With its very well preserved 19th century New England-style Victorian buildings Mendocino looks like we had just stepped into a page in a history book.
Just a three hour drive north from San Francisco through some of the most diverse landscape including gnarled oak trees, vineyards, rustic farmhouses, the most beautiful large Redwoods and some of the best ocean views on the west coast is Mendocino, California the beautiful, serene village that dates back to the California gold rush days.
One look at The Sea Rock Inn a Bed and Breakfast on the north end of town and it is clear they are the ultimate romantic getaway that they promise to be on their website; what may not be as clear at first glance is how much more this sea-side village has to offer its visitors.
Headland State Park And Its Path System Allowed Us To Explore the Rugged Headlands
The cozy cottage inn is surrounded in the great smells of wide green lawns and beautifully landscaped flower gardens that were contrasted by the backdrop of ancient cypress trees. The view from the suites looks across the street to the spectacular panoramic view of the rugged cliffs of the Mendocino Headlands that drop over 45 meters or 150 feet to the Pacific Ocean below. The scene has inspired many filmmakers and can be spotted in movies and television programs including “The Russians Are Coming”, “The Summer of ’42”, “Same Time Next Year”, “Dying Young”, “Overboard” and “The Majestic”. The television series “Murder, She Wrote” was filmed in the town of Mendocino and one of the homes on Little Lake Street was used as Jessica Fletcher’s Cabot Cove home.
After a relaxing continental breakfast, included in the price of the room and served in the main area at a very casual, romantic table that looked out over the headlands and the ocean below, the intricate path system of the Headlands State Park is waiting to be discovered. You could spend hours winding your way through the beautiful wildflowers of the Park across the top of the great cliffs, where the ocean crashing and throwing itself over the top of the rocks provides great photo opportunities.
The History of this Logging Community That Looks Like A Page Out Of The History Books Dates Back to 1850
When you’re ready for a break from the fresh air and exercise a walk into town is a must. Mendocino was once a prosperous logging community founded in 1850 and originally named Meiggsville after entrepreneur Henry Meiggs who sold lumber to several businesses along the pacific coast from his home in Catskill, New York. Meiggs relocated to San Francisco when he discovered gold on one of his lumber delivery trips. The town’s name was later changed to Mendocino in honour of Don Antonio de Mendoza, the patron saint of the voyageur and the first Viceroy of New Spain or Mexico.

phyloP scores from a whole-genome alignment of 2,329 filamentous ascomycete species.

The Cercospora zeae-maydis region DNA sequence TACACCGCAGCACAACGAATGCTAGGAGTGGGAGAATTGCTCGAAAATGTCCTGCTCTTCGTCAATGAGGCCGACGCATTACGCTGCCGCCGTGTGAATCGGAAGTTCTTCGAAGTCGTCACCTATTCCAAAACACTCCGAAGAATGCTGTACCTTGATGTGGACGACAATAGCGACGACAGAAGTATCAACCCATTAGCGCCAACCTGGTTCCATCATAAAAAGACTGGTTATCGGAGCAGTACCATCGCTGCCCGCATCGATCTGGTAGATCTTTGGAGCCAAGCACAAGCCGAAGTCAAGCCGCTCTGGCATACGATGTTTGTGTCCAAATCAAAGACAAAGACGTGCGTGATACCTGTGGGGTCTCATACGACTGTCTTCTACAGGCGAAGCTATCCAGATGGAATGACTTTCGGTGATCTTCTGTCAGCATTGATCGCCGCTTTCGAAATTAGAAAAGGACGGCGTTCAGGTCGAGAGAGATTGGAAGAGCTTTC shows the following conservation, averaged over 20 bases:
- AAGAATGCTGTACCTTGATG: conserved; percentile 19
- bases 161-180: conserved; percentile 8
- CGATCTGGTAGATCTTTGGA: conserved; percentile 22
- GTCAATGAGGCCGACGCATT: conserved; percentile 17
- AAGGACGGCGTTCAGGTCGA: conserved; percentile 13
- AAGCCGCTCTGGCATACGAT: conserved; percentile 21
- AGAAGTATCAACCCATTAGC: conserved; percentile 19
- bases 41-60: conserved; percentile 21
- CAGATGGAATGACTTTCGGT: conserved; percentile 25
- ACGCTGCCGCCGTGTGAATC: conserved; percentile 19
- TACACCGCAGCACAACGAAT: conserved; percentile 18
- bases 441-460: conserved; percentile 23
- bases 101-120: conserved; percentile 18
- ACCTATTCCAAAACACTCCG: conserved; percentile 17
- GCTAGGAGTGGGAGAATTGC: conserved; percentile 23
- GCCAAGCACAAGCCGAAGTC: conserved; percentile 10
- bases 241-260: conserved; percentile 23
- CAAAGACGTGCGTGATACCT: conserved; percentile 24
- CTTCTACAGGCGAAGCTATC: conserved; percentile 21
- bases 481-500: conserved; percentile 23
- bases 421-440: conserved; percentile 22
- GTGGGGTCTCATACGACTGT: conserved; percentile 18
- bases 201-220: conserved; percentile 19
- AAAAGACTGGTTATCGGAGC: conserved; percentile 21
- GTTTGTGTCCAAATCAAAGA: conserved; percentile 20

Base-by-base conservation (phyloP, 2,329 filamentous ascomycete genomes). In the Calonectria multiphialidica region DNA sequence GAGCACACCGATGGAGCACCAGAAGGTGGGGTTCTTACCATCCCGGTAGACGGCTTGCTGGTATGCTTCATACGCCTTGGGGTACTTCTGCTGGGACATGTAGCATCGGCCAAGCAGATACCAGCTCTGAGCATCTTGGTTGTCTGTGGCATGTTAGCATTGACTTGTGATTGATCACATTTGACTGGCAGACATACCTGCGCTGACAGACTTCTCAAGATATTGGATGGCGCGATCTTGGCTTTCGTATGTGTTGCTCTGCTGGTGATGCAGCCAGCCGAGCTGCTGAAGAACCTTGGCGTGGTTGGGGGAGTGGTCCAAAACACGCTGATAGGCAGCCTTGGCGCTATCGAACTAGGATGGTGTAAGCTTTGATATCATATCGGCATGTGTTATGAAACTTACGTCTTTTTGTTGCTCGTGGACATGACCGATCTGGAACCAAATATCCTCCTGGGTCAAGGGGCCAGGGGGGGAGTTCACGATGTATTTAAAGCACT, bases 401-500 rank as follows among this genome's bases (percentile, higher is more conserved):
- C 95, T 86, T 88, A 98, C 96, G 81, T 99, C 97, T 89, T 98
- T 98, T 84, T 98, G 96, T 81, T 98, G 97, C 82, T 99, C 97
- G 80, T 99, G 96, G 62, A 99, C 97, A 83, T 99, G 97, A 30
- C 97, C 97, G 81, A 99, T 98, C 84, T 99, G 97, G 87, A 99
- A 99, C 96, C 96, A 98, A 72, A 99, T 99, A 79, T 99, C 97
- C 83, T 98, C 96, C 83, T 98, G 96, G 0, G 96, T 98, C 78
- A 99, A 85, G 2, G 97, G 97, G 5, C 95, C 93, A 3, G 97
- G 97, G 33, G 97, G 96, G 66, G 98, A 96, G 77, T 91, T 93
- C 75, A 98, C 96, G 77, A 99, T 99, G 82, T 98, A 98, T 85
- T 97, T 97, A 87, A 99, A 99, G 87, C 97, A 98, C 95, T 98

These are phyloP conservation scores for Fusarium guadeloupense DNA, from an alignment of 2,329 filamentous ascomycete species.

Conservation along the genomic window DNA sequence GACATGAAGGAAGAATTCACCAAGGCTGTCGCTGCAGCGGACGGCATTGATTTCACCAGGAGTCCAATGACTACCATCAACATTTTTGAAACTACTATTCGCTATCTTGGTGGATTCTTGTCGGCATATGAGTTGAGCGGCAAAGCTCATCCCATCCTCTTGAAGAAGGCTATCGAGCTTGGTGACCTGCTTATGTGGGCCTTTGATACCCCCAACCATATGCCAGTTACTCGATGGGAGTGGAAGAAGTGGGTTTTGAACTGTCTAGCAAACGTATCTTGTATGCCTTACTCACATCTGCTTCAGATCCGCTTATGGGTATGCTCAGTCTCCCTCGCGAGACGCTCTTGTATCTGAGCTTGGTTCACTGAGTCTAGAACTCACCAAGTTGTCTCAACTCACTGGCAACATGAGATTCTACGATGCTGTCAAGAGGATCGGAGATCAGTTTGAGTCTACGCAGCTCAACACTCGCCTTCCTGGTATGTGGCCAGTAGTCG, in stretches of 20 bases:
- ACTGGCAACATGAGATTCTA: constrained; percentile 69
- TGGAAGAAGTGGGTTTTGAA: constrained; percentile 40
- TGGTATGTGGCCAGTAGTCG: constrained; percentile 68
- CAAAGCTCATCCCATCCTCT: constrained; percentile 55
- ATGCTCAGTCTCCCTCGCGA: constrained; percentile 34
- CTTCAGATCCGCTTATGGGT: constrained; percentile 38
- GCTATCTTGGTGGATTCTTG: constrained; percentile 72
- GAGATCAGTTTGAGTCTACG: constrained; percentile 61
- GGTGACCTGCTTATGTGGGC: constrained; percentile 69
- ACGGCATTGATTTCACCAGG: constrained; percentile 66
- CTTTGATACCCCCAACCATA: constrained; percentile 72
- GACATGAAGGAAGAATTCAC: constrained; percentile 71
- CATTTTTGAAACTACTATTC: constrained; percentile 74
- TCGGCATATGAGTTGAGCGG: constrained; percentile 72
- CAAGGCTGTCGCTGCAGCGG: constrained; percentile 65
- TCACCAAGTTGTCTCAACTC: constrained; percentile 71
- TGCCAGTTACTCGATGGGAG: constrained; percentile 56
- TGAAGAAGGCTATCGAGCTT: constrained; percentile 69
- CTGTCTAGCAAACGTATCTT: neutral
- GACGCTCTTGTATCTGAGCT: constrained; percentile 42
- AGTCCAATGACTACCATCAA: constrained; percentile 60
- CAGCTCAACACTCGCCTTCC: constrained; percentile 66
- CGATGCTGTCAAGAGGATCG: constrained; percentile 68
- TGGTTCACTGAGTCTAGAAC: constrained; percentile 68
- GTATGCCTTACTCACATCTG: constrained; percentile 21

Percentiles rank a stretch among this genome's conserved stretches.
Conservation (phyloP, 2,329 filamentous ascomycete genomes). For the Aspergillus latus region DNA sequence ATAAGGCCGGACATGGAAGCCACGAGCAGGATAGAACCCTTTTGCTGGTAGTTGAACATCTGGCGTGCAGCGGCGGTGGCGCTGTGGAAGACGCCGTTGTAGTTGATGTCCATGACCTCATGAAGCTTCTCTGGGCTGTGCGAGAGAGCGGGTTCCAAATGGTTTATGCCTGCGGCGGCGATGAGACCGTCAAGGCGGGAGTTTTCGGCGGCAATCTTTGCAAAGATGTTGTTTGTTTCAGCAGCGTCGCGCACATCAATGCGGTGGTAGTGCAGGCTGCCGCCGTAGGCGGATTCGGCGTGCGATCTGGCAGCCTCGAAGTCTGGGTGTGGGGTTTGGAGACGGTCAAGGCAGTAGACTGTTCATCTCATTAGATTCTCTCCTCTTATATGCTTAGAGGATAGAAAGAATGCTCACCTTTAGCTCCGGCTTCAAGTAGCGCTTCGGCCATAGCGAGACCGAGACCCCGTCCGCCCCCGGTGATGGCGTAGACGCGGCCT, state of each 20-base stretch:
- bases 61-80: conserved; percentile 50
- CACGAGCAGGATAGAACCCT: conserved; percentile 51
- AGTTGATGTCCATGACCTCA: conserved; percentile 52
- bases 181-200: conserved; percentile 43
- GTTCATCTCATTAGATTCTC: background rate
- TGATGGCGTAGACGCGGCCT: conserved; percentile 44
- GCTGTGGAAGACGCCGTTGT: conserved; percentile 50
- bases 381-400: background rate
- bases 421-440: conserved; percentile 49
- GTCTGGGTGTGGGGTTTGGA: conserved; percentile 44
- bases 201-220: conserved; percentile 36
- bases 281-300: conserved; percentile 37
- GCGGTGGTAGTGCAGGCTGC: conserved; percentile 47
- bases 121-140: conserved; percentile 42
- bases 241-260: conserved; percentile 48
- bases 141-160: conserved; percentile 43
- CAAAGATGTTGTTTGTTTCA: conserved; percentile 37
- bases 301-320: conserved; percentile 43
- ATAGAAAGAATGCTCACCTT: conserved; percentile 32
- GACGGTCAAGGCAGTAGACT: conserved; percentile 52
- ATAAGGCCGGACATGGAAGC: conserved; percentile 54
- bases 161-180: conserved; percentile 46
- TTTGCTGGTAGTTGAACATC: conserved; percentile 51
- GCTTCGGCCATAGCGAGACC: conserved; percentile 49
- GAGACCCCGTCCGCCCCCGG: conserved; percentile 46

This eclectic village features some great artisan stores, art galleries, a haunted hotel, some of the best restaurants and the local watering hole, Dick’s on the beach, a great little pub full of photos and collectables that told the history of this great town.
The Mendocino Hotel is the only hotel that remains from a time when Mendocino was a booming port full of lodgings for the workers in the logging trade. The original structure dates back to 1878 and was originally opened as a “Temperance House” in a time when the town reportedly had 19 saloons.
If You Stop In Maybe You Will Get A Visit From The Hotel’s Ghost
R.O. Peterson purchased the run-down hotel in 1975, and with the assistance of brilliant designers and local artisans and craftsmen he had it authentically restored to include period wallpaper by Schumacher, a rug custom designed and woven to simulate a piece from the era, period mirrors, original oil paintings an enormous sideboard purchased in England, and a 1920s coffee machine. There are rumors that the Hotel has a ghost, a Victorian lady who haunts tables number six and eight in the dining room and has been seen in one of the lobby mirrors. Front Desk workers have also apparently heard their names being spoken in the middle of the night and when they turn around to answer… no one is there.
Both the economy and the population of Mendocino declined after 1940, and it became a somewhat isolated village until artist Bill Zacha founded the Mendocino Art Center and revitalized it in the 1950s. Today, the vibrant town’s calendar of events is limited only by visitors’ imaginations. The Arts and Crafts Fair, held in July each year hosts more than sixty arts and crafts booths with unique handmade artwork. The annual Mendocino Whale Festival allows visitors in the first week of March to watch as some 20,000 gray whales make their way north from Mexico to their Alaskan summer home. In June, The Mendocino Film Festival showcases independent filmmakers and their work and the Music Festival, a musically diverse concert series held through two weeks in July on Main Street in the Mendocino Headlands State Park.
I have no doubt that your stay in this beautiful village, like the two days I spent there, will be a rare experience and a cherished memory to hold forever.
The facts that helped me tell this story of a beautiful Pacific Ocean Village were found using the following resources:
- Information about the beautiful Sea Rock Inn on their website searock.com,
- Information on the scenic area of Mendocino County found in the Mendocino Coast and Wine Country Guide published by the Mendocino Coast Chamber of Commerce,
- Information on Mendocino found at “Sally’s Place” on her website sallybernstein.com
- Information about the attractions in and around the village at the website mendocino.com
- Information on the history of the Mendocino Hotel found at www.menocinohotel.com